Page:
Stainless steel Bookmark and Share

The bulk of the musical talk

Stainless steel

Postby Steginkt » Fri Aug 11, 2017 12:07 am

Would it technically by possible to make a stainless steel tuba? How would this affect sound?
Yamaha Xeno YSL-8820
Bach Strad 50 BG w/ Greenhoe valves
Willson 3400
1970s Bohm & Meinl 5520
Lyon and Healy Sousaphone
Pennsylvania Band Instrument Imperial
Posts: 51
Joined: Tue Jan 31, 2017 9:49 pm
Location: Appleton, WI

Re: Stainless steel

Postby the elephant » Fri Aug 11, 2017 12:31 am

You can make a tuba out of many things. The feasibility of making a stainless steel tuba is not good. First, to the best of my understanding as a bush league welder, it would have to be welded together rather than soldered. (Perhaps you could braze/silver solder it? I don't know.) Welding is not something that lends itself to beautiful, artful, subtle or even HIDDEN joints lines. Also, it takes some specialized gear and training to weld stainless steel. It does not react like mild steel at all.

Further, I do not know how one would draw slide tubing or spin bells or shape large bows. Can steel be annealed like brass to make it more malleable? I think so. (Look at blacksmithing.) But the processes are not the same, so bending leadpipes and crooks might not work out using super-thin-walled steel tubing.

It would have to be a surgical grade to make it something that does not rust much, and the inside would stay wet for long periods, so even surgical grades of stainless would probably have some pinhole rust issues if the walls were .25mm thick. Frankly, I cannot imagine such a horn at all.

As far as sound, it would be a very hard metal, and harder metals enhance the presence or lack of certain overtones just like softer ones. I imagine it would be a harsh, edgy sound lacking warmth when played loudly; played softly I cannot really imagine what stainless would sound like. But I have no real idea, here.

The shape of the inside of the tubes is far more important to the sound than the materials that tubing is made from, in the end, so long as it is not porous or otherwise non-reflective to sound waves.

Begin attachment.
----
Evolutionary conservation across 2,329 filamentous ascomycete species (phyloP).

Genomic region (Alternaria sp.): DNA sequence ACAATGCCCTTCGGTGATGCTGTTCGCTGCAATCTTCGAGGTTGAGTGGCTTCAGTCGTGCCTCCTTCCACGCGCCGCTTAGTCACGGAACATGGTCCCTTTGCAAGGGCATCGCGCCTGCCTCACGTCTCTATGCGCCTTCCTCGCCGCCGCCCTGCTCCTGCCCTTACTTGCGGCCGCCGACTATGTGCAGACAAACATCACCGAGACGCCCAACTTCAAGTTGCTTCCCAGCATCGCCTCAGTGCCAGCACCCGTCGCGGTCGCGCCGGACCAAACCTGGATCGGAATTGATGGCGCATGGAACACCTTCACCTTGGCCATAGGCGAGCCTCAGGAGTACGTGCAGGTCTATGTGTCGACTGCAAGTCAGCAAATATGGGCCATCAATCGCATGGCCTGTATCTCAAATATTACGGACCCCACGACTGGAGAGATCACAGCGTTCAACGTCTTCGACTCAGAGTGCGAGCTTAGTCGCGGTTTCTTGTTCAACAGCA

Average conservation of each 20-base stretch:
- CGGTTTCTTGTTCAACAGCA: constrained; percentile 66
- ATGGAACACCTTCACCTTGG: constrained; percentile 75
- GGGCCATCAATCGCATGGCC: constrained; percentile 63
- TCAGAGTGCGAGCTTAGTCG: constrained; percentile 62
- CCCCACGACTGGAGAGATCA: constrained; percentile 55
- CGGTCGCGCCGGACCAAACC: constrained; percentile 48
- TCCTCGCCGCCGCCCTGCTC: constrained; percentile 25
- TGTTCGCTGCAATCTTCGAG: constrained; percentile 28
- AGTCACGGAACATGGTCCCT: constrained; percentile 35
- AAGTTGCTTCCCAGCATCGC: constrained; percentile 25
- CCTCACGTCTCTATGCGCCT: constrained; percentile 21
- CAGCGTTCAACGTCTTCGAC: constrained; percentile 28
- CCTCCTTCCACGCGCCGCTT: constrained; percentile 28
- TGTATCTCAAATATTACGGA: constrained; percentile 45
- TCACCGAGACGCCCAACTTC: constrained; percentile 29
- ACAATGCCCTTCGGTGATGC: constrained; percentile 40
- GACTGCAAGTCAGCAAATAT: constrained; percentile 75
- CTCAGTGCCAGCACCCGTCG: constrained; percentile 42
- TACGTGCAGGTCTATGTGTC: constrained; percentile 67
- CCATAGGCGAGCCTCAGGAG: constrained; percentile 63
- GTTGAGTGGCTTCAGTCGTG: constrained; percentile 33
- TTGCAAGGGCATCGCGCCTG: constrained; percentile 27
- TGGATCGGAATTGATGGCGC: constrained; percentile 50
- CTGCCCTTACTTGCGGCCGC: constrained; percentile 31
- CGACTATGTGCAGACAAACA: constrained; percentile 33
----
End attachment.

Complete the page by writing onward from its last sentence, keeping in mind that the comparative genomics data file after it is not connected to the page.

I used to play a brass Alexander 163. My friend owns one of the very rare all-nickel silver 163s. His horn had a darker but "harder" sound than mine. It was better for some composers and worse for others, in my opinion. I really liked his horn, but am not sure I would want it as my only CC. If I could have kept my brass 163 and had a NS one like his then *that* would have made me very happy. His horn was a lot more punchy than mine in the low register. It was very clear and clean, but not quite as warm and friendly. Hard to say.

This has been discussed here a few times. Try searching for it to see what others have said. I am an idiot, so do not listen to what I have to say on this. I am just speculating based on my limited personal experience with various metals and sound production...
This is me being helpful. I am answering questions that no one asked using information based on rumor. I like to get indignant when this is pointed out to me because I *need* to feel helpful, even when I am not actually helping anyone but myself.
User avatar
the elephant
Papa Legba
Papa Legba
Posts: 13186
Joined: Wed Apr 07, 2004 8:38 pm
Location: 404 Not Found

Re: Stainless steel

Postby BrooklynBass » Sun Aug 13, 2017 1:17 am

For the doublers out there:
Eastman 632S "Stella" (Parker & Stofer-Geib mpcs)
Tricked-out Fender P Bass & Aguilar Amplification
In search of: CC sousa or helicon solution
Member, Brooklyn Wind Symphony
Director, L Train Brass Band
User avatar
Posts: 165
Joined: Fri Jan 27, 2017 9:58 am

Re: Stainless steel

Postby imperialbari » Mon Aug 14, 2017 10:02 am

If stainless steel is so hard to construct brass-type instruments from, how are the inner knucles/passage-tubing then mounted in stainless steel pistons as known from amongst other samples my British made (1999) Besson 981 Eb tuba?

User avatar
6 valves
6 valves
Posts: 7446
Joined: Fri Mar 19, 2004 4:47 am

Re: Stainless steel

Postby MikeW » Wed Aug 16, 2017 1:27 pm

According to this link, Schilke compared trumpets made from various materials. The two extremes were lead (soft - no overtones, so it produced pure sine waves) and steel (hard - lots of overtones, rang when you tapped it, but "dead' when you tried to play it).
Imperial Eb Kellyberg
dilettante & gigless wannabe
User avatar
3 valves
3 valves
Posts: 411
Joined: Sat Mar 24, 2012 2:44 pm
Location: North Vancouver, BC

Return to TubeNet

Who is online

Users browsing this forum: Bing [Bot], pecktime and 17 guests